Having personally interviewed with EMC a few times over the past three years; I have to say that there is a serious disconnect between Murray’s strategic hiring objectives, and the business unit managers approach to things. In my experience; the hiring process for technical sales roles is somewhat behind the curve and is likely creating a disadvantage for the company. In practice it goes with related skills applies. What happens after that is unknown…I have the luxury of a network of associates inside EMC, but that only gets me past the gate. Once inside the walls, the candidate navigates to a hiring manager and a phone interview is scheduled. Here is where the fatal error occurs: more often than not, the hiring manager (in my experience) has only been exposed to one discipline – a vertical product or service – the candidate’s unique skills and value is never realized in the interview because the hiring manager has spent thier entire career in that one silo. The value of a candidates “soft skills”, albiet VERY VALUABLE and transferrable soft skills is never recognized. We operate in a business climate whereby a company cannot silo their staff, and each contributor needs to have a deep understanding of the entire domain to be successful over the long haul. Look to IBM or HP as the poster children for; why things should not be done the way they were in the past. I possess great strength in Business Process Outsourcing, TQM, and Process Management. I have worked with, and sold to most of the F1000 globally. My particular experience requires me to dive deep into HR, BPO, IT, Quality, Legal/Reg. Compliance & Contracts and many other areas (at the strategic level) and all valued in excess of 1M annually. Plus, I am really good at it. I do not however have any direct EMC experience. Not in selling a suite of EMC’s offerings or one of their many tools, or cloud services. Does this mean that as a candidate I can’t drive significant value to the organization? So, my recommendation: value and embrace obscure and highly relatable skillsets of qualified individuals, teach your front-line managers that there is a great big world out there and to recruit concepts, not functions. If you can do this…EMC will be catapulted into the realm of Innovator and leader – not merely a commoditized also-ran provider. – just my 10 cents worth.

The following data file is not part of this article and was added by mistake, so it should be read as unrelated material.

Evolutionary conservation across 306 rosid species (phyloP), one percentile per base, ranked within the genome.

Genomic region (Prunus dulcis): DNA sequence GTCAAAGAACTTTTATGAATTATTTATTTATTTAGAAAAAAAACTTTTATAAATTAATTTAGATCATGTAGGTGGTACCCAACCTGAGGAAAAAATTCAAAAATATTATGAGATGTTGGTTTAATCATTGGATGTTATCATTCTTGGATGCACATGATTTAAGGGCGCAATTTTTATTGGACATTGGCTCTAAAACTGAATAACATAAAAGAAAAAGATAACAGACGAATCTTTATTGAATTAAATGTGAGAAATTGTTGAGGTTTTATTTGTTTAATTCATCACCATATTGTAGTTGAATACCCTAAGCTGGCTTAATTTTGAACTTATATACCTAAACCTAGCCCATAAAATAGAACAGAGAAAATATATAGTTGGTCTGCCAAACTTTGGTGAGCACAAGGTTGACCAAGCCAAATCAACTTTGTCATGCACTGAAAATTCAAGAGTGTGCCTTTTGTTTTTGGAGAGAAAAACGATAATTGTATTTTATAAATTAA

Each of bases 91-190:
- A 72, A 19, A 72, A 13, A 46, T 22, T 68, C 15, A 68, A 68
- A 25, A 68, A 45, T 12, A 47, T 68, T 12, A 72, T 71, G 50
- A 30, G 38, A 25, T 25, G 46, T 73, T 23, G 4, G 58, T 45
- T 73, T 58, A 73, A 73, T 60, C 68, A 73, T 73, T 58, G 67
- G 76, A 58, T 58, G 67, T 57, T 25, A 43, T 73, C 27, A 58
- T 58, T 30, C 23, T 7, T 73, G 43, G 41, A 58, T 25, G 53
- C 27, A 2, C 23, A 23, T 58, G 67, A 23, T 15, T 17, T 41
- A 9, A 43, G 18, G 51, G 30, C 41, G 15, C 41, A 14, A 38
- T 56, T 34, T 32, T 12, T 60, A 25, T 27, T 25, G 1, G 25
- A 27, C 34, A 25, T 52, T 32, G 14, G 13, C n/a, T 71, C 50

2. BY jcpopescu says: